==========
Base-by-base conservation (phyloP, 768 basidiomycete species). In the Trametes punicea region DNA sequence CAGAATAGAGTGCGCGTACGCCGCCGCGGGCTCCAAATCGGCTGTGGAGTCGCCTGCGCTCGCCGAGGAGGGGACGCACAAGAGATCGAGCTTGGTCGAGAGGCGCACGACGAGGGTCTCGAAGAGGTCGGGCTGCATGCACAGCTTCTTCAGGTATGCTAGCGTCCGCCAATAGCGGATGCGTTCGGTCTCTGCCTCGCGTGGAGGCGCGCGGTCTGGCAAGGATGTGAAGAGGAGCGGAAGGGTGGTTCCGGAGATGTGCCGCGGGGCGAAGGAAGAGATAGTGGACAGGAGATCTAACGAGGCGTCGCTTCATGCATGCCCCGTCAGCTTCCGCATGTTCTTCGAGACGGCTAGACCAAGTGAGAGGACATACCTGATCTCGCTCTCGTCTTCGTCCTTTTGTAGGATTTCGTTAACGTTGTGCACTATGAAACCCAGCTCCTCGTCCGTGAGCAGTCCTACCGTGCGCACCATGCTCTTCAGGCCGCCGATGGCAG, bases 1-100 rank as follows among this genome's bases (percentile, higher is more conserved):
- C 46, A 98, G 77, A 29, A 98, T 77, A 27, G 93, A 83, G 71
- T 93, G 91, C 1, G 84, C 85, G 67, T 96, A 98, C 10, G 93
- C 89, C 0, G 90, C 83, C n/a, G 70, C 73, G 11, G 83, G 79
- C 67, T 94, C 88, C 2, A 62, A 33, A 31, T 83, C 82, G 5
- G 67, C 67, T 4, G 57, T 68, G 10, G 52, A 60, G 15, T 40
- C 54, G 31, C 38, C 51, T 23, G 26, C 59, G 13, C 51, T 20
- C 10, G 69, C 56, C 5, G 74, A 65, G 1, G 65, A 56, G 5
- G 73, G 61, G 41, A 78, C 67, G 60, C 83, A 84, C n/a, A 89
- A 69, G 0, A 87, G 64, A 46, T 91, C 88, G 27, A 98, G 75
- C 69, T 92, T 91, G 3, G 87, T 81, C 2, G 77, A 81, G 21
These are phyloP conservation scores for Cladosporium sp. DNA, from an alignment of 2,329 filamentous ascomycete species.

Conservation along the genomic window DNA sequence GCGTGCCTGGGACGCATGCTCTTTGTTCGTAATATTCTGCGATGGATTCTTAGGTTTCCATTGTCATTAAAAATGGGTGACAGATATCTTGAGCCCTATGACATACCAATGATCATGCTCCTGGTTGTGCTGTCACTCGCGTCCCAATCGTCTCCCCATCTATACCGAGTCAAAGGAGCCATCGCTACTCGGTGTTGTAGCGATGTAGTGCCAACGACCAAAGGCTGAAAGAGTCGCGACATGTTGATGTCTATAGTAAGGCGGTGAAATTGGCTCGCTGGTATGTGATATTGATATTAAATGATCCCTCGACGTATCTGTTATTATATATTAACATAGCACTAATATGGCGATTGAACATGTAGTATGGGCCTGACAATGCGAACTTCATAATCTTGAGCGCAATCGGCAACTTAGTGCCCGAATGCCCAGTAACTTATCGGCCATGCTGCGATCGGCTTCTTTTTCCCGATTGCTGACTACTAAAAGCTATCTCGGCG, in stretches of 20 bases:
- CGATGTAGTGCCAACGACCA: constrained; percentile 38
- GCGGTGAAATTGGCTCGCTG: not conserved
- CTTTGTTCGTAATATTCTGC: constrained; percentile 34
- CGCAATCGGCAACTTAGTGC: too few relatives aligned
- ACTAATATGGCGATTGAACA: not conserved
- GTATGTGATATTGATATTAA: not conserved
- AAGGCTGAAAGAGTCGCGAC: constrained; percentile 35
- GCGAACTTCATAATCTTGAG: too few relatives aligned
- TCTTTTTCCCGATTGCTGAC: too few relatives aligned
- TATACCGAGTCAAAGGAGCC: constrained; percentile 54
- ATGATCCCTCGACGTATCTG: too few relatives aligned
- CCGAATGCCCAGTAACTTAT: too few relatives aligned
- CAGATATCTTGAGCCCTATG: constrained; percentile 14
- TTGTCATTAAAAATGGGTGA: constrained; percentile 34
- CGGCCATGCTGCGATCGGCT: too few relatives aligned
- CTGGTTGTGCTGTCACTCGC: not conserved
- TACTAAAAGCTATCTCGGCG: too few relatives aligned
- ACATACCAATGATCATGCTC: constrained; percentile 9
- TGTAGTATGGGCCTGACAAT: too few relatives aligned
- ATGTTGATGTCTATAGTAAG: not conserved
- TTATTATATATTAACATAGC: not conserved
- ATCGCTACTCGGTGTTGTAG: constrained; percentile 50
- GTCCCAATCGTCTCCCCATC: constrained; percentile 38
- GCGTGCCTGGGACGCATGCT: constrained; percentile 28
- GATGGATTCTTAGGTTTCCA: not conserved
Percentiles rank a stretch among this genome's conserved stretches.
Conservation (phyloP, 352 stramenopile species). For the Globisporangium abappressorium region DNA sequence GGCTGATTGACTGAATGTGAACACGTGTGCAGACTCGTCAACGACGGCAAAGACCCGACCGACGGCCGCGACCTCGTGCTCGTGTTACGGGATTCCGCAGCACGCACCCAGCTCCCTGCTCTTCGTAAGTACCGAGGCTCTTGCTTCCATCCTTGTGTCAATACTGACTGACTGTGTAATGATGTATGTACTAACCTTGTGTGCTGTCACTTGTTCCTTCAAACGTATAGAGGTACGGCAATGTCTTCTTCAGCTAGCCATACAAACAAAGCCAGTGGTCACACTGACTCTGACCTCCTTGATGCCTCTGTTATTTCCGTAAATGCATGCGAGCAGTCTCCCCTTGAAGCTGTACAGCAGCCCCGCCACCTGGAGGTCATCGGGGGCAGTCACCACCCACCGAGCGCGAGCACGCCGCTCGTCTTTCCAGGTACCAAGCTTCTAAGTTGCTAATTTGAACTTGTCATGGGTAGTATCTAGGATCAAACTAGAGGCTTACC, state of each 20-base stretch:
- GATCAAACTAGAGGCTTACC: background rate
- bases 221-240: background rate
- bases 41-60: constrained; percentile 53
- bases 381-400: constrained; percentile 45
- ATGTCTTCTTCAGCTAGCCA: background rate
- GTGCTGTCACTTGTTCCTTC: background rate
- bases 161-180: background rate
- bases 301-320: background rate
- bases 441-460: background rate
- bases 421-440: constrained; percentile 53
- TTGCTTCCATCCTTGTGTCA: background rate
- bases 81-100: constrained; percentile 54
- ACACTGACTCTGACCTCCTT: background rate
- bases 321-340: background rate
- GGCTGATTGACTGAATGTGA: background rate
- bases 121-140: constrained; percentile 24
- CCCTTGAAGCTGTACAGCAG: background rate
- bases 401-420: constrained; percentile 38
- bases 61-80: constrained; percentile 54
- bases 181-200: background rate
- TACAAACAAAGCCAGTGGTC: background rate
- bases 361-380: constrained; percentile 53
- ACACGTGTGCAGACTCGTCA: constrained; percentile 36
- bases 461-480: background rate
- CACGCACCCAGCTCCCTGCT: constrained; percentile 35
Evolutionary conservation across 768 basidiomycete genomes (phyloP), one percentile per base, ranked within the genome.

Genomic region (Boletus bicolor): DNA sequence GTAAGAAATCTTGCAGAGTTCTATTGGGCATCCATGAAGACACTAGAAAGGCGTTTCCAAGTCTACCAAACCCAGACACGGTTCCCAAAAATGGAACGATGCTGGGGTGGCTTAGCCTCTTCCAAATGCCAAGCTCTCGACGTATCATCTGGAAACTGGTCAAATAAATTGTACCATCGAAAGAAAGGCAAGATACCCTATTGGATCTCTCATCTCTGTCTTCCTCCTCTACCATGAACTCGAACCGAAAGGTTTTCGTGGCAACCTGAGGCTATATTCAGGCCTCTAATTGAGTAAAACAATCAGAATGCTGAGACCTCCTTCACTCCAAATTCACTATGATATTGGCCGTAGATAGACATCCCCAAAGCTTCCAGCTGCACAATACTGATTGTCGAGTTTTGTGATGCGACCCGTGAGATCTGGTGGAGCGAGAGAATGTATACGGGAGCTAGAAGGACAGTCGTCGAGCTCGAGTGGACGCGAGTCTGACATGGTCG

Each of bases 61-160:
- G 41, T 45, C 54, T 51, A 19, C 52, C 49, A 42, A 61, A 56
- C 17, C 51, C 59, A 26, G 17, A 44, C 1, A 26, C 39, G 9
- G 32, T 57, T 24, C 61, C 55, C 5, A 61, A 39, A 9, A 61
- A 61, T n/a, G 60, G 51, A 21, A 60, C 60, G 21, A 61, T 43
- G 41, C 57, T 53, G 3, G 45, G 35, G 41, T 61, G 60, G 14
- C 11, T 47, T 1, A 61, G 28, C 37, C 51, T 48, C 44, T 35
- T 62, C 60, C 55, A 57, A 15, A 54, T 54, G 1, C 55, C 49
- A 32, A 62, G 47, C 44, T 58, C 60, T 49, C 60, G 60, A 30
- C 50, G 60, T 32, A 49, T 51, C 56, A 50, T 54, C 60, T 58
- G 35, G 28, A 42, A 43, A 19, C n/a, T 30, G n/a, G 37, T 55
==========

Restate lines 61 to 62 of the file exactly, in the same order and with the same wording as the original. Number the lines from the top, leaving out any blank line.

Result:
- TACAAACAAAGCCAGTGGTC: background rate
- bases 361-380: constrained; percentile 53